This has influenced the choice the studies referred in this by that individual or body, are subject to another’s oversight,
study direction or request that they provide information or
justification for their actions. Accountability describes a
2.1. Accountability as a Virtue relationship in wh ich A is accountable to B if A is obliged to
In this perspective, accountability is used primarily as a explain and justify h is or her actions to B or if A may suffer
normative concept, as a set of standards for the evaluation of sanctions if his or her conduct, or explanation for it, is found
the behaviour of public actors. As a virtue, Accountability is wanting by B[28]. Accountability is thus a relationship of
a desirable quality of public officials and public power and it denotes a specific variety of power: the capacity
organizations or as a desirable state of affairs. It refers to to demand that someone justify his or her behavior and the
substantive norms fo r the behaviour of actors. Often, in this capacity to impose a penalty for poor performance. In
type of discourse, the adjective ‘accountable’ is used, as in: governance, it means answerability for one's action and
‘the public officials should be accountable’, ‘accountable behaviour[29]. In simple terms accountability is the right to
governance’, or ‘govern ment has to behave in an be questioned and the answerability for one’s action and
accountable manner’. In these usages of the concept, behavior, defined by the relationship of responsibility,
accountability or, mo re precisely, ‘being accountable’, is obligation and duty as equity demands. Without the right to
seen as a virtue, as a positive feature of o rganisations or question, by interference, there would never be
officials. Accountability in this very broad sense is used to accountability, no matter the nu mber of times one cares to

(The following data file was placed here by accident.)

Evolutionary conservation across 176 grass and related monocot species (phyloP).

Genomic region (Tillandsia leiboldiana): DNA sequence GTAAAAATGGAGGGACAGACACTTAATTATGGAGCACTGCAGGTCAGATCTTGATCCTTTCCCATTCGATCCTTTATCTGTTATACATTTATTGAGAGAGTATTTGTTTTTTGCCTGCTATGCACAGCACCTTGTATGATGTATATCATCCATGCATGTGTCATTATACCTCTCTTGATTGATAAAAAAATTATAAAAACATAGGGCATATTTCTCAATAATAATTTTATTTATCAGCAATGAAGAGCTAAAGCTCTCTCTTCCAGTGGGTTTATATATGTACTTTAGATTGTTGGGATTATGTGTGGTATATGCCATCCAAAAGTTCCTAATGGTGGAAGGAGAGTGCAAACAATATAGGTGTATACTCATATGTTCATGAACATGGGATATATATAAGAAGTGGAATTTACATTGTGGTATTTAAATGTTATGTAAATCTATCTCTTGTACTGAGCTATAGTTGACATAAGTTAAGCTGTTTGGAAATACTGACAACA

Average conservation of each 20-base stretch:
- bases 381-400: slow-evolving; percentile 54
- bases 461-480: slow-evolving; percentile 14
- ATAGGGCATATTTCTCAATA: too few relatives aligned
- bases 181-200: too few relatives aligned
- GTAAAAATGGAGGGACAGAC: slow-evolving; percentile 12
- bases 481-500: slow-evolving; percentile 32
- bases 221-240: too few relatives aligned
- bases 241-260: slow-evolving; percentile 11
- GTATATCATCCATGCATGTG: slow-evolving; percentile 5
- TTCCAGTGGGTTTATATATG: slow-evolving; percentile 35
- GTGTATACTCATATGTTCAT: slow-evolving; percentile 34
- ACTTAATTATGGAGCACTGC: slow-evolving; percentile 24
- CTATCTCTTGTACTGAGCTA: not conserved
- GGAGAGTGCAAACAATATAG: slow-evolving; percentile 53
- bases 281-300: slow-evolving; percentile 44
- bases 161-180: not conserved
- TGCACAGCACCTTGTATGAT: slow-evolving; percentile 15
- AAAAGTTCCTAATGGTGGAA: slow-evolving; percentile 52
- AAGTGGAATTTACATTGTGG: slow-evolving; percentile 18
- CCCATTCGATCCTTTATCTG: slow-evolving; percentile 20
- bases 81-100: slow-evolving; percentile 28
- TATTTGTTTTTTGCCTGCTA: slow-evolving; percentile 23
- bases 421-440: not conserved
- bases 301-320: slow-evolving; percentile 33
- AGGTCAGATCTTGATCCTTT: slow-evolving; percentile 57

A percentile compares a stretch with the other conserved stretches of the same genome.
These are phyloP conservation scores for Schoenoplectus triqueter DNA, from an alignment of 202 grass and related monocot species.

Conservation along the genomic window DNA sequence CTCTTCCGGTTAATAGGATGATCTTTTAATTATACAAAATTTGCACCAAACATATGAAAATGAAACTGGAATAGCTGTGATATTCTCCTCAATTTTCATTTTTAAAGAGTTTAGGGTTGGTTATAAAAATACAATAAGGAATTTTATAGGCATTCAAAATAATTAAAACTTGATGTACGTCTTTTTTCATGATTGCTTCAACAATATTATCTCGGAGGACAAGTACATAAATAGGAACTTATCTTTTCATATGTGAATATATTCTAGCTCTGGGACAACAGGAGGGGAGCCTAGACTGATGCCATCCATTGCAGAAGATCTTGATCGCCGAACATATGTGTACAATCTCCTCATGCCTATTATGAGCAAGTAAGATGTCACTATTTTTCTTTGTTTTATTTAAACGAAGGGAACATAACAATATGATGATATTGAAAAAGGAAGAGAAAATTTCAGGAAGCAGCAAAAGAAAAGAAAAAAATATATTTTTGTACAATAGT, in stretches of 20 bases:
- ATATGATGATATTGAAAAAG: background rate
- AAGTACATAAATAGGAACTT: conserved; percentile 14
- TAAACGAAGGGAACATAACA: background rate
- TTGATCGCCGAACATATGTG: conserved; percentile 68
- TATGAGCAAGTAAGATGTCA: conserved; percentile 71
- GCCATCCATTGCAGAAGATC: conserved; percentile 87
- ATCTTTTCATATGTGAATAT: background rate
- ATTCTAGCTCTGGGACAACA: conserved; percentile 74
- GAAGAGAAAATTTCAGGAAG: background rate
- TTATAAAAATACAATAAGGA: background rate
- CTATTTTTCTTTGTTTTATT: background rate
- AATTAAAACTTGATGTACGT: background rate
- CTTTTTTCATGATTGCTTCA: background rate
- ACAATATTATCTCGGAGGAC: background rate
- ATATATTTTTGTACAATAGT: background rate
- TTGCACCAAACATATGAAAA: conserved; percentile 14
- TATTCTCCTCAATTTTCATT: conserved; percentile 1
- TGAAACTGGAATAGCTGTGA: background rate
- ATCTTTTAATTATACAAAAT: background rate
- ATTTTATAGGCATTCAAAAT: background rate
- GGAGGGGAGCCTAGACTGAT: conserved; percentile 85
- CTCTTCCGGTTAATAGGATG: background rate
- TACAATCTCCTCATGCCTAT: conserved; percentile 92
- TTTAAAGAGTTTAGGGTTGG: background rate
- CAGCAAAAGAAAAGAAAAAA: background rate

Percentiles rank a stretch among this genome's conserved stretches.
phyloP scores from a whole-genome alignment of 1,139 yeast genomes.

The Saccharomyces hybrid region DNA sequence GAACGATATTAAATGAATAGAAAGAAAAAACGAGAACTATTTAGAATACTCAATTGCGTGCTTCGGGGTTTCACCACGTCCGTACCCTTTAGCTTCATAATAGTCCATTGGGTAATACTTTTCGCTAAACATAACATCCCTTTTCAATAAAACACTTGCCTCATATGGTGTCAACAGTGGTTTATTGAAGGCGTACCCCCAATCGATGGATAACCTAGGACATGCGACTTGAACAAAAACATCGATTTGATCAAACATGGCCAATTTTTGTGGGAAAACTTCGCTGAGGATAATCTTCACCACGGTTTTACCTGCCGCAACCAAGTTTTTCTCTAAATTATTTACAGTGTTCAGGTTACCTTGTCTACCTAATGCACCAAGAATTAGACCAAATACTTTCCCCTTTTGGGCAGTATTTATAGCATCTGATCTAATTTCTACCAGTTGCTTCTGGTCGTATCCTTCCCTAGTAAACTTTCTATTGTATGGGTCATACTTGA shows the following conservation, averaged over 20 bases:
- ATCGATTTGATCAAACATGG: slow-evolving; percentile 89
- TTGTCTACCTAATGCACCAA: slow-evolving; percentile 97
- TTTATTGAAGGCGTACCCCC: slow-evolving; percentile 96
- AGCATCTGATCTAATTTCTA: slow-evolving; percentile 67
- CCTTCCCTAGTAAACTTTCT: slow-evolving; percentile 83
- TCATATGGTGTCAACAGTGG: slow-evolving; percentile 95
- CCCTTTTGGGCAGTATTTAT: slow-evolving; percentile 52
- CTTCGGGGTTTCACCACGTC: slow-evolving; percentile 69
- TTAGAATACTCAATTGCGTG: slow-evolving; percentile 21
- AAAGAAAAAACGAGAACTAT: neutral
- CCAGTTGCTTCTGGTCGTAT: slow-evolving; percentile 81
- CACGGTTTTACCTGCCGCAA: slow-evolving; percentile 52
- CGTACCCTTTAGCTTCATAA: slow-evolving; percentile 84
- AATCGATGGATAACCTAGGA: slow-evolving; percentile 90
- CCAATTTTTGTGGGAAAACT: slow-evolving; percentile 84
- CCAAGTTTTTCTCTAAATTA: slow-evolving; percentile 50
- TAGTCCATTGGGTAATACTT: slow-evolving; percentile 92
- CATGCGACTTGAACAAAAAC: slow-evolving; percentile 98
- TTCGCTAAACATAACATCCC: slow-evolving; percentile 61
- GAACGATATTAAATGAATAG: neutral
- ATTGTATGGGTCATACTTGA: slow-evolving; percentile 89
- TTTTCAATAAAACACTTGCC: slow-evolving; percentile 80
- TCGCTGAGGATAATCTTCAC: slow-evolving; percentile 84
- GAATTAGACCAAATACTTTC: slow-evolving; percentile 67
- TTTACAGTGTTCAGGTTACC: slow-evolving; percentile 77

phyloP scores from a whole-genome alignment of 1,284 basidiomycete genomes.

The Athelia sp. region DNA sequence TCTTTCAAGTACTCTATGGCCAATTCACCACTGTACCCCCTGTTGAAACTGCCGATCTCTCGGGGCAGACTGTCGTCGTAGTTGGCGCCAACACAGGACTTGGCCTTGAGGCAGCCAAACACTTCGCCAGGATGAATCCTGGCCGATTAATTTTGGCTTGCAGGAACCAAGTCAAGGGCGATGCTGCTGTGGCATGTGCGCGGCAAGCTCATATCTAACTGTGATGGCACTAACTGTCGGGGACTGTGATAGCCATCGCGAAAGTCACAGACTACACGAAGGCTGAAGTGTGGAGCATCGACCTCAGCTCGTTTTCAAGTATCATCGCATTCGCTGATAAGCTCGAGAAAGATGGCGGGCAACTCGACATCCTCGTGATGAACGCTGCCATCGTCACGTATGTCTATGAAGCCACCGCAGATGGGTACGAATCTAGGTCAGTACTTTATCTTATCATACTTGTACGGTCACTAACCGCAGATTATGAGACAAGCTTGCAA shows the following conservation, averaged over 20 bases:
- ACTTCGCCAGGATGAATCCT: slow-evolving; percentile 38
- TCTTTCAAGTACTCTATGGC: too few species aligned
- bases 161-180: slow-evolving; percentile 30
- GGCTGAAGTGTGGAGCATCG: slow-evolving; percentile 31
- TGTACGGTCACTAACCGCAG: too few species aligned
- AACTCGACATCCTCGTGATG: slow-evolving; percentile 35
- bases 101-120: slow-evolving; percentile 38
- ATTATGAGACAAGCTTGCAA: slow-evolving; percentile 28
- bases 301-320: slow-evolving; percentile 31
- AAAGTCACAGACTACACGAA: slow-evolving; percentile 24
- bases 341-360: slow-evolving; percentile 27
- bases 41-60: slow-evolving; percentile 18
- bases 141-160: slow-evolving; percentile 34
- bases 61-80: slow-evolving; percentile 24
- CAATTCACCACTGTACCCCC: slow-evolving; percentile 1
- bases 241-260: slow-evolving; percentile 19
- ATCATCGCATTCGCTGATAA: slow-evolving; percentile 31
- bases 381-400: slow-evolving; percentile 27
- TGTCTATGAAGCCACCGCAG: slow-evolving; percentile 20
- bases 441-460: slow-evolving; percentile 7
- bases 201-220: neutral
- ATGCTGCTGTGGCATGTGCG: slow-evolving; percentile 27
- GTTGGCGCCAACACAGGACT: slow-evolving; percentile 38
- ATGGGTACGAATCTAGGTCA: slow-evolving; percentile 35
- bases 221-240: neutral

positively qualify a state of affairs or the performance of an mention or sing it. Intuitively therefore, there is
actor. It comes close to ‘responsiveness’ and ‘a sense of accountability if, and only if, the public officers anticipate
responsibility’, a willingness to act in a transparent, fair, and questions within and after their stewardship to the
equitable way[22]. society[30].
Accountability in this sense of virtuous behaviour is easily Contrary to the view of some studies, the relationship
used, but very hard to define substantively. Accountability in between the steward and the public, the actual account giving,
this sense is an essentially contestable concept[23]. This is so usually consists of at least three elements or stages[4]:
because there is no general agreement about the standards for Obligation of the steward to inform the principal about his
such behaviour, and even if there were, such standards differ, or her conduct. This can be done by providing various sorts
depending on role, institutional context , era, and political of data about the performance of tasks, about outcomes, or
perspective[24]. Aware of mult iplicity of the usage of the about procedures. Often, particu larly in the case of failures
concept,[25] distinguishes no less than five different or incidents, this also involves the provision of explanations
dimensions of accountability: t ransparency, liability, and justifications.
controllability, responsibility, and responsiveness. These are The possibility for the principal to interrogate the steward